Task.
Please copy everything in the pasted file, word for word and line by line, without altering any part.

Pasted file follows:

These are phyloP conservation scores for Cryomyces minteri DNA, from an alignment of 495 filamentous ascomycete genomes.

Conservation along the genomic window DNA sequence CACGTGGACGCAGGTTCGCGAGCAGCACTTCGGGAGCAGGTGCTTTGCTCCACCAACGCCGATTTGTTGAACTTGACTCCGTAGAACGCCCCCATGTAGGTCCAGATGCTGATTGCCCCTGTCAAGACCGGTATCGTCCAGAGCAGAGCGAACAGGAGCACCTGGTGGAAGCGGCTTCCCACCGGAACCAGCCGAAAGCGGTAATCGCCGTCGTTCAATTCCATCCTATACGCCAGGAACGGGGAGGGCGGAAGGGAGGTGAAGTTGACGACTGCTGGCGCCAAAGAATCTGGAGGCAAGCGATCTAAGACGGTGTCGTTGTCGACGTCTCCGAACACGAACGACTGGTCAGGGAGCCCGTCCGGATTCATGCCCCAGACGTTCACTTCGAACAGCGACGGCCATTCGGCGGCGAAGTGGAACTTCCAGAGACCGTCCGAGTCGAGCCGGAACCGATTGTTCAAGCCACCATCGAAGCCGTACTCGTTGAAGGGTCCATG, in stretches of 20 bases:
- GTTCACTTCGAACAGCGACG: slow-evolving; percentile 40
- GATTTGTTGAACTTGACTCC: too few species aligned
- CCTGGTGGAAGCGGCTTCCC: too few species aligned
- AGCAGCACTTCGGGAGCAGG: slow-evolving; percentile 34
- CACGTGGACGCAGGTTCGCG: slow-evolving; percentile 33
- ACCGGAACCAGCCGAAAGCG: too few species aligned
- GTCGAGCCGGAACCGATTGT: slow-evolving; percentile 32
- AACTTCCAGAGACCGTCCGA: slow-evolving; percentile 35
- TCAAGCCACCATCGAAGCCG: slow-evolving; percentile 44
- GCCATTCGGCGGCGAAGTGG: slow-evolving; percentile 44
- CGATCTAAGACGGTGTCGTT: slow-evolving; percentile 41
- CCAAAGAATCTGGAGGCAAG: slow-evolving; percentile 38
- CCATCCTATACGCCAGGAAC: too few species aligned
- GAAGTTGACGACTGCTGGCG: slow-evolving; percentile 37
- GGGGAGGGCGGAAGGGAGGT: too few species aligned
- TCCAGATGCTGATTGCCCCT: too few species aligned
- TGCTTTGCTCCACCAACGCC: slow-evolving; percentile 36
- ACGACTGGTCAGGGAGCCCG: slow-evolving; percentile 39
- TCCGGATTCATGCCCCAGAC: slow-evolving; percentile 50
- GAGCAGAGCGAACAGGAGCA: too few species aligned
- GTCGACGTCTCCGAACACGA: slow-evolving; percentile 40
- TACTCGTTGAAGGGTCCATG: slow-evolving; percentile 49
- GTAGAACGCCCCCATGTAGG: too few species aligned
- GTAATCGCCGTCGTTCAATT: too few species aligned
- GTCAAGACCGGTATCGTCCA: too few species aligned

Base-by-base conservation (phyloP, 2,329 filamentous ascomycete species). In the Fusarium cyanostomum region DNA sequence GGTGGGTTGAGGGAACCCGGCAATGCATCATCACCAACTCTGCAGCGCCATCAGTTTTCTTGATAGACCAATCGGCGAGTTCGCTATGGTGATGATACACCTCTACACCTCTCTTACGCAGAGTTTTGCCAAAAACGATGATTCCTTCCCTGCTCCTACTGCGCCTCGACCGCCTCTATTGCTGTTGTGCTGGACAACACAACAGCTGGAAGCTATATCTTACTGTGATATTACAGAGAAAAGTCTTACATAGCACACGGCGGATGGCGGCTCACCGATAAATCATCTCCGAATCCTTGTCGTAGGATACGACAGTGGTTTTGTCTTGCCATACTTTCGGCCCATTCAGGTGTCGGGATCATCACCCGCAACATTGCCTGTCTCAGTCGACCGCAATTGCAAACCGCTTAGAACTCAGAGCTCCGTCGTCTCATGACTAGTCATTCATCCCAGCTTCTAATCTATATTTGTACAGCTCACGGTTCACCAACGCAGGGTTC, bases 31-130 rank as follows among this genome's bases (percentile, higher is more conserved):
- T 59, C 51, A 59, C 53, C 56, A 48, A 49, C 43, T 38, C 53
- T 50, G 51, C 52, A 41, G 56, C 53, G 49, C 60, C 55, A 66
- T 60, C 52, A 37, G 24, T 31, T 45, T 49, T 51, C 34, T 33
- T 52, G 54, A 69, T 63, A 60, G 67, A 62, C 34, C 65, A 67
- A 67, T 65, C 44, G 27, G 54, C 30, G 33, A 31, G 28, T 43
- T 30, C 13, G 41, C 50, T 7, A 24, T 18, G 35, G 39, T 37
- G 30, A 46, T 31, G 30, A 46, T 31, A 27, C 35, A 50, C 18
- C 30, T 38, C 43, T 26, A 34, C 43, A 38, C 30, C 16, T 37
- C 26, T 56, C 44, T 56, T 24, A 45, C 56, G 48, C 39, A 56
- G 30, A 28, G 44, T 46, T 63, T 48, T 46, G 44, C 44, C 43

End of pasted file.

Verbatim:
These are phyloP conservation scores for Cryomyces minteri DNA, from an alignment of 495 filamentous ascomycete genomes.

Conservation along the genomic window DNA sequence CACGTGGACGCAGGTTCGCGAGCAGCACTTCGGGAGCAGGTGCTTTGCTCCACCAACGCCGATTTGTTGAACTTGACTCCGTAGAACGCCCCCATGTAGGTCCAGATGCTGATTGCCCCTGTCAAGACCGGTATCGTCCAGAGCAGAGCGAACAGGAGCACCTGGTGGAAGCGGCTTCCCACCGGAACCAGCCGAAAGCGGTAATCGCCGTCGTTCAATTCCATCCTATACGCCAGGAACGGGGAGGGCGGAAGGGAGGTGAAGTTGACGACTGCTGGCGCCAAAGAATCTGGAGGCAAGCGATCTAAGACGGTGTCGTTGTCGACGTCTCCGAACACGAACGACTGGTCAGGGAGCCCGTCCGGATTCATGCCCCAGACGTTCACTTCGAACAGCGACGGCCATTCGGCGGCGAAGTGGAACTTCCAGAGACCGTCCGAGTCGAGCCGGAACCGATTGTTCAAGCCACCATCGAAGCCGTACTCGTTGAAGGGTCCATG, in stretches of 20 bases:
- GTTCACTTCGAACAGCGACG: slow-evolving; percentile 40
- GATTTGTTGAACTTGACTCC: too few species aligned
- CCTGGTGGAAGCGGCTTCCC: too few species aligned
- AGCAGCACTTCGGGAGCAGG: slow-evolving; percentile 34
- CACGTGGACGCAGGTTCGCG: slow-evolving; percentile 33
- ACCGGAACCAGCCGAAAGCG: too few species aligned
- GTCGAGCCGGAACCGATTGT: slow-evolving; percentile 32
- AACTTCCAGAGACCGTCCGA: slow-evolving; percentile 35
- TCAAGCCACCATCGAAGCCG: slow-evolving; percentile 44
- GCCATTCGGCGGCGAAGTGG: slow-evolving; percentile 44
- CGATCTAAGACGGTGTCGTT: slow-evolving; percentile 41
- CCAAAGAATCTGGAGGCAAG: slow-evolving; percentile 38
- CCATCCTATACGCCAGGAAC: too few species aligned
- GAAGTTGACGACTGCTGGCG: slow-evolving; percentile 37
- GGGGAGGGCGGAAGGGAGGT: too few species aligned
- TCCAGATGCTGATTGCCCCT: too few species aligned
- TGCTTTGCTCCACCAACGCC: slow-evolving; percentile 36
- ACGACTGGTCAGGGAGCCCG: slow-evolving; percentile 39
- TCCGGATTCATGCCCCAGAC: slow-evolving; percentile 50
- GAGCAGAGCGAACAGGAGCA: too few species aligned
- GTCGACGTCTCCGAACACGA: slow-evolving; percentile 40
- TACTCGTTGAAGGGTCCATG: slow-evolving; percentile 49
- GTAGAACGCCCCCATGTAGG: too few species aligned
- GTAATCGCCGTCGTTCAATT: too few species aligned
- GTCAAGACCGGTATCGTCCA: too few species aligned

Base-by-base conservation (phyloP, 2,329 filamentous ascomycete species). In the Fusarium cyanostomum region DNA sequence GGTGGGTTGAGGGAACCCGGCAATGCATCATCACCAACTCTGCAGCGCCATCAGTTTTCTTGATAGACCAATCGGCGAGTTCGCTATGGTGATGATACACCTCTACACCTCTCTTACGCAGAGTTTTGCCAAAAACGATGATTCCTTCCCTGCTCCTACTGCGCCTCGACCGCCTCTATTGCTGTTGTGCTGGACAACACAACAGCTGGAAGCTATATCTTACTGTGATATTACAGAGAAAAGTCTTACATAGCACACGGCGGATGGCGGCTCACCGATAAATCATCTCCGAATCCTTGTCGTAGGATACGACAGTGGTTTTGTCTTGCCATACTTTCGGCCCATTCAGGTGTCGGGATCATCACCCGCAACATTGCCTGTCTCAGTCGACCGCAATTGCAAACCGCTTAGAACTCAGAGCTCCGTCGTCTCATGACTAGTCATTCATCCCAGCTTCTAATCTATATTTGTACAGCTCACGGTTCACCAACGCAGGGTTC, bases 31-130 rank as follows among this genome's bases (percentile, higher is more conserved):
- T 59, C 51, A 59, C 53, C 56, A 48, A 49, C 43, T 38, C 53
- T 50, G 51, C 52, A 41, G 56, C 53, G 49, C 60, C 55, A 66
- T 60, C 52, A 37, G 24, T 31, T 45, T 49, T 51, C 34, T 33
- T 52, G 54, A 69, T 63, A 60, G 67, A 62, C 34, C 65, A 67
- A 67, T 65, C 44, G 27, G 54, C 30, G 33, A 31, G 28, T 43
- T 30, C 13, G 41, C 50, T 7, A 24, T 18, G 35, G 39, T 37
- G 30, A 46, T 31, G 30, A 46, T 31, A 27, C 35, A 50, C 18
- C 30, T 38, C 43, T 26, A 34, C 43, A 38, C 30, C 16, T 37
- C 26, T 56, C 44, T 56, T 24, A 45, C 56, G 48, C 39, A 56
- G 30, A 28, G 44, T 46, T 63, T 48, T 46, G 44, C 44, C 43